I read it, and then e-mailed an apology with the essay. “If I don’t listen to what you say it ain’t no different than a patient coming to me, not filling the prescription, and then complaining they did not get well. I won’t do it again.”
He wrote back. “I think you might be ready for the teacher. By George, you are going to make a writer yet.”
One day a request came across his desk. Kent State University wanted some articles on life as a country Doctor for a compilation. He wanted me to give it a whirl. “Don’t get your hopes up son, but if you get published here, I think your stock will go up.”
They liked my article. It will come out in the spring of 2010 in Dr. Therese Zink’s ‘Country Doctor Compilation.’ Later I noticed Dr. Zink had placed an article in JAMA. I read her essay and commented on it. Later she has me write up a summary essay for the compilation and it will be published also.
As Lee Trevino would say, “The more I practiced, the luckier I got.” I was on vacation in Asheville. I picked up a local magazine and a classified ad caught my eye. A newspaper man named Paul Howey advertised for his editorial services. I contacted him and had him edit several chapters of my manuscript. His fee was very reasonable, but more important he had some stylistic pointers which I have held onto to this day. Overall, even though my work was that of an amateur he liked my style and thought I had potential.
As it turned out Mr. Howey was the editor a of a magazine called the Laurel of Asheville. He knew of my interest in bluegrass music. (Hard to miss, huh?) Months later, his regular music writer was moving on, and the Laurel had decided to subcontract out their music beat to several writers who each had a special interest in different styles of music. Bluegrass First Class was coming up and Mr. Howey needed an article. He thought of me, and e-mailed to ask if I could fill in with a piece to promo the show. I’d been to every one of them and knew Milton Harkey, the promoter, so it was a natural.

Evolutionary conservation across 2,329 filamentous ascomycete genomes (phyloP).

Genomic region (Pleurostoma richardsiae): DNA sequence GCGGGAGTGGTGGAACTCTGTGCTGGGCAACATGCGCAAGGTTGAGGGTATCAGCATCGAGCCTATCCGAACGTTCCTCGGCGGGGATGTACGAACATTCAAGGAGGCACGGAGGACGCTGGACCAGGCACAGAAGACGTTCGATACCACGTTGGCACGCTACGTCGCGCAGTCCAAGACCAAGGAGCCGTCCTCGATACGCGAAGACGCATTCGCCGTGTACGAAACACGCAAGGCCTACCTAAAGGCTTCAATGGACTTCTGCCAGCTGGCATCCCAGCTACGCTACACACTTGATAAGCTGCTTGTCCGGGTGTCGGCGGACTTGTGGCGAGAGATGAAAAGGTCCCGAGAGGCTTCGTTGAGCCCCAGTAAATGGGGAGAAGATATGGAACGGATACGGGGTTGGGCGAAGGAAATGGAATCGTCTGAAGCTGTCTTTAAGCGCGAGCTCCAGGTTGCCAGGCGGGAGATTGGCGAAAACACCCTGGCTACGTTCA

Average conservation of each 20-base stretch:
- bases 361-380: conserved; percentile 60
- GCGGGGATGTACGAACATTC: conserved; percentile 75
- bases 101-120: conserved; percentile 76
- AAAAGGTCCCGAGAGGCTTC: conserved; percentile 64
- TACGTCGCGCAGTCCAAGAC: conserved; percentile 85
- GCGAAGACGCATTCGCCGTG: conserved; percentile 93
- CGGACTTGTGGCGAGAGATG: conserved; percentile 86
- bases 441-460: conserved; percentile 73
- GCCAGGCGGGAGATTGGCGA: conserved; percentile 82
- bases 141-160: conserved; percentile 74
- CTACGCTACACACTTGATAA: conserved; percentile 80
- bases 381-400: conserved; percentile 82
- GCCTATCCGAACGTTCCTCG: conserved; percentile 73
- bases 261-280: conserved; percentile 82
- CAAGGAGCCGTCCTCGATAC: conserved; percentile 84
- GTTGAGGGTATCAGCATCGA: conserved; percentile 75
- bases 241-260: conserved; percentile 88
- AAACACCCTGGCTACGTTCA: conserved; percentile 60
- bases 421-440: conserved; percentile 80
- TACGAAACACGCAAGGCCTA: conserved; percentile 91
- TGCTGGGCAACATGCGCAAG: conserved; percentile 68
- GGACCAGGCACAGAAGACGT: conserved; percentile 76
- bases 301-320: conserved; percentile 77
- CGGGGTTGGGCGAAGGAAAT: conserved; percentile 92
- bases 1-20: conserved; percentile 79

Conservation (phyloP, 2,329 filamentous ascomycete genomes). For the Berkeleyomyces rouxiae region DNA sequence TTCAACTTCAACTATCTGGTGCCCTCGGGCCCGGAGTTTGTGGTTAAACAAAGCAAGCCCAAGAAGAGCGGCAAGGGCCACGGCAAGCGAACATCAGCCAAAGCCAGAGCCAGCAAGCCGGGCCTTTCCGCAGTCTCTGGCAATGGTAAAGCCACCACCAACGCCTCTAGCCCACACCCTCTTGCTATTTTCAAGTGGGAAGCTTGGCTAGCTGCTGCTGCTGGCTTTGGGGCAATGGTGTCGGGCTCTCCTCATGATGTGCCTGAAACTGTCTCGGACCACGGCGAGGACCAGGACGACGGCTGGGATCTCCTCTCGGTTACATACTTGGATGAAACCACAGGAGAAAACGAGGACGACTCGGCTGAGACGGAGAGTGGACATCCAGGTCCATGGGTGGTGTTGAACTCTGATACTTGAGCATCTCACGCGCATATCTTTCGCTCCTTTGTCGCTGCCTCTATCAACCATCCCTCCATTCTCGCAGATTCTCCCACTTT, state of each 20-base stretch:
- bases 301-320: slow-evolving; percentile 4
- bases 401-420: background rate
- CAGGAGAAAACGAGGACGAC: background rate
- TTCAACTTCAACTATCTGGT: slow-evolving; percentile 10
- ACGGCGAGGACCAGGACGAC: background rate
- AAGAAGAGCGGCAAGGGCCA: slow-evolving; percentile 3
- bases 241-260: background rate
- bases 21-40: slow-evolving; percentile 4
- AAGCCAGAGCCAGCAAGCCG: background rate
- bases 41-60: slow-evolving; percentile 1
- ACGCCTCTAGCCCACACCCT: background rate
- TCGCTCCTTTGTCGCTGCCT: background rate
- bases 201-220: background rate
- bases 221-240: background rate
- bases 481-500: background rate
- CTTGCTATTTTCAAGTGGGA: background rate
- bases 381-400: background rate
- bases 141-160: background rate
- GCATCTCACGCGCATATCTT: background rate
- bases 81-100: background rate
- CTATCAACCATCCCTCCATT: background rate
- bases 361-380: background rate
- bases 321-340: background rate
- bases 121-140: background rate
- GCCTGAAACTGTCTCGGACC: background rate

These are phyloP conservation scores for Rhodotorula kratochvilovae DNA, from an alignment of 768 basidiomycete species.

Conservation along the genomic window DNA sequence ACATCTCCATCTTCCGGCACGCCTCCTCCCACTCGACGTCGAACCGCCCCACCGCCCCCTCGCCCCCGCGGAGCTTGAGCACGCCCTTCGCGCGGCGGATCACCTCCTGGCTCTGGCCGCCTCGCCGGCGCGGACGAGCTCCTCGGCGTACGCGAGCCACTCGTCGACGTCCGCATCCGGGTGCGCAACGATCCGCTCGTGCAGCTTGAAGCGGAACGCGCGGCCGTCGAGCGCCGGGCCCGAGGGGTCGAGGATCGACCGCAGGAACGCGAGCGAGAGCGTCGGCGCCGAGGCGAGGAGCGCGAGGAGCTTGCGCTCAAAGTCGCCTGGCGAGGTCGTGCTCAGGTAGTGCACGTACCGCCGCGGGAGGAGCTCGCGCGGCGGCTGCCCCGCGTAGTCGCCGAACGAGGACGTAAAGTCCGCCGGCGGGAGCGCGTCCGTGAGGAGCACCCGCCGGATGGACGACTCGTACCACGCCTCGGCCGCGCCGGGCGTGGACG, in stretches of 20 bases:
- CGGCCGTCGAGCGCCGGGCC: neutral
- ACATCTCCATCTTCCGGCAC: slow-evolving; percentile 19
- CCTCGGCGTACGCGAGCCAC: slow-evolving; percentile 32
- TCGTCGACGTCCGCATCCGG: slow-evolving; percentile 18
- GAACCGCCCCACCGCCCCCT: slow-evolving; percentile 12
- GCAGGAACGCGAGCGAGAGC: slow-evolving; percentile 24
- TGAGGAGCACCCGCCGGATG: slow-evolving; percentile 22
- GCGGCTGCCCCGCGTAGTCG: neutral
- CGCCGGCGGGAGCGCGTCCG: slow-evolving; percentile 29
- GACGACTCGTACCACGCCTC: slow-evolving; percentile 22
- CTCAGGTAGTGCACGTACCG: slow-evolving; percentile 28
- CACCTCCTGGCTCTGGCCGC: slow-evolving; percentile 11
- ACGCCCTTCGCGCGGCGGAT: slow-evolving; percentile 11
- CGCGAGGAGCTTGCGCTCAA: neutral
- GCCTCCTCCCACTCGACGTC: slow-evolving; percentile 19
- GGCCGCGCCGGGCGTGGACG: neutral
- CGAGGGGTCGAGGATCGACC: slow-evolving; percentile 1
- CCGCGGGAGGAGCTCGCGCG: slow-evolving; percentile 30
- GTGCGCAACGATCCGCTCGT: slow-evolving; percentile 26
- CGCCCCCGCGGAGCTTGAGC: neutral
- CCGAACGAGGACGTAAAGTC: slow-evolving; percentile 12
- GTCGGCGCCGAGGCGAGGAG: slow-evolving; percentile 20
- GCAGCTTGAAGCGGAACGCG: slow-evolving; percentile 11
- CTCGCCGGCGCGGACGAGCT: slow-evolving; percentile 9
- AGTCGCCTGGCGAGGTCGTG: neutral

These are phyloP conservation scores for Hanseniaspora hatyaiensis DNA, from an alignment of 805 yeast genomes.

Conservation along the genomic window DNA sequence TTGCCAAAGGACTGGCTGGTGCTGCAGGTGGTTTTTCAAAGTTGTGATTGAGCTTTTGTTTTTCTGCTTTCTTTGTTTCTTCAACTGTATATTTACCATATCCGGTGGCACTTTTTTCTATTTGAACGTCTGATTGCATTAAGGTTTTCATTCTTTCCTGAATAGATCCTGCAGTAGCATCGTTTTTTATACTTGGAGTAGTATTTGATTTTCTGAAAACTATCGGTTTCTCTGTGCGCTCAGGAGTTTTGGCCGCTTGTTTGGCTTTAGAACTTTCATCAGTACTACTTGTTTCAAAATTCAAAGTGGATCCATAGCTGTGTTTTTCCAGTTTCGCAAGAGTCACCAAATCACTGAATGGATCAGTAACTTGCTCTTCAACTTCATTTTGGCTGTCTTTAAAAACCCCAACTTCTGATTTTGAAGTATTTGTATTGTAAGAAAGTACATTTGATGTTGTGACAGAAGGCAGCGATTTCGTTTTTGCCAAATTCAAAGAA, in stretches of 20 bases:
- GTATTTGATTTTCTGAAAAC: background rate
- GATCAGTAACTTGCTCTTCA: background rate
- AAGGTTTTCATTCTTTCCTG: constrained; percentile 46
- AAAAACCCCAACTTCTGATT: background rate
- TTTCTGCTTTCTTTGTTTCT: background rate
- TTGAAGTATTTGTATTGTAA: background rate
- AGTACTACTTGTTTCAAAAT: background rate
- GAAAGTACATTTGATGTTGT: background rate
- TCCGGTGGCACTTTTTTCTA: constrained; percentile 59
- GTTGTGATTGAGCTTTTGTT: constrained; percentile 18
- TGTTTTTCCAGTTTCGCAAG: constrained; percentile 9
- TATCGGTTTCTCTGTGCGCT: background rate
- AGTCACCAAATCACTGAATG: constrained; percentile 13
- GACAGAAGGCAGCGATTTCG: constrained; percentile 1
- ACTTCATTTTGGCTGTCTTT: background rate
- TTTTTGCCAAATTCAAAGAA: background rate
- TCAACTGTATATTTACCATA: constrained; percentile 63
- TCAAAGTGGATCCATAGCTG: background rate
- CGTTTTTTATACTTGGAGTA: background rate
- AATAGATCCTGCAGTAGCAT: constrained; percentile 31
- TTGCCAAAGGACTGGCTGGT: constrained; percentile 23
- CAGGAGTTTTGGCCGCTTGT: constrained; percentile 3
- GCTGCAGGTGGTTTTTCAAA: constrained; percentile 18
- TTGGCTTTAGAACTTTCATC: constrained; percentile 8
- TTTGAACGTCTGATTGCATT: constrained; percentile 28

It was a proud day when I got that first check. I made a copy and sent my agent 15% of the take. He called.
“What is this check, Bibey?”
“I got an article placed in the Laurel of Ashevllle.”
“Damn. I didn’t even know about it.”
“Well Boss, I figure if you get a check in the mail for 15% of what you don’t know about then we’re joined at the hip. I think in the business they say it attaches you to the project.
“Bibey, you are a sneaky rascal, but O.K. I give.”
He sent me a contract. I sent my intellectual property rights lawyer a copy, and he had no objections to it. I had an agent.
I’ve held off and not released his name. At this time he is in active negotiations with Publishers. The way I figure it, if the project is a success, he deserves a lot of the credit. If it is not, I don’t want him to have any of the blame. Besides, I think even if it wound up self-published and didn’t sell all that much, it has already been a success beyond my wildest dreams. After all, if it weren’t for all this how would I have met all you guys? And y’all would have missed out on knowing Indie and Mason Marley. That would have been a shame. Everyone deserves a chance to know them.
But for the most part, though, I have to I go back to what I told Jeff from the get-go. Most of all I was lucky. As a kid, my mom took me to libraries and ball games. No one could have tended to a wild boy better than she did. From the day I met my wife to the day when she gave me those two children, right from when I set foot down at Sandhills U., and the first time I saw a mandolin or picked up a pen; right from the start I have been a lucky man. Always have been. My daughter says some things never change and I am one of them. She always tells me the truth so it must be so. Most of it was good luck. I’ve always had more than my share.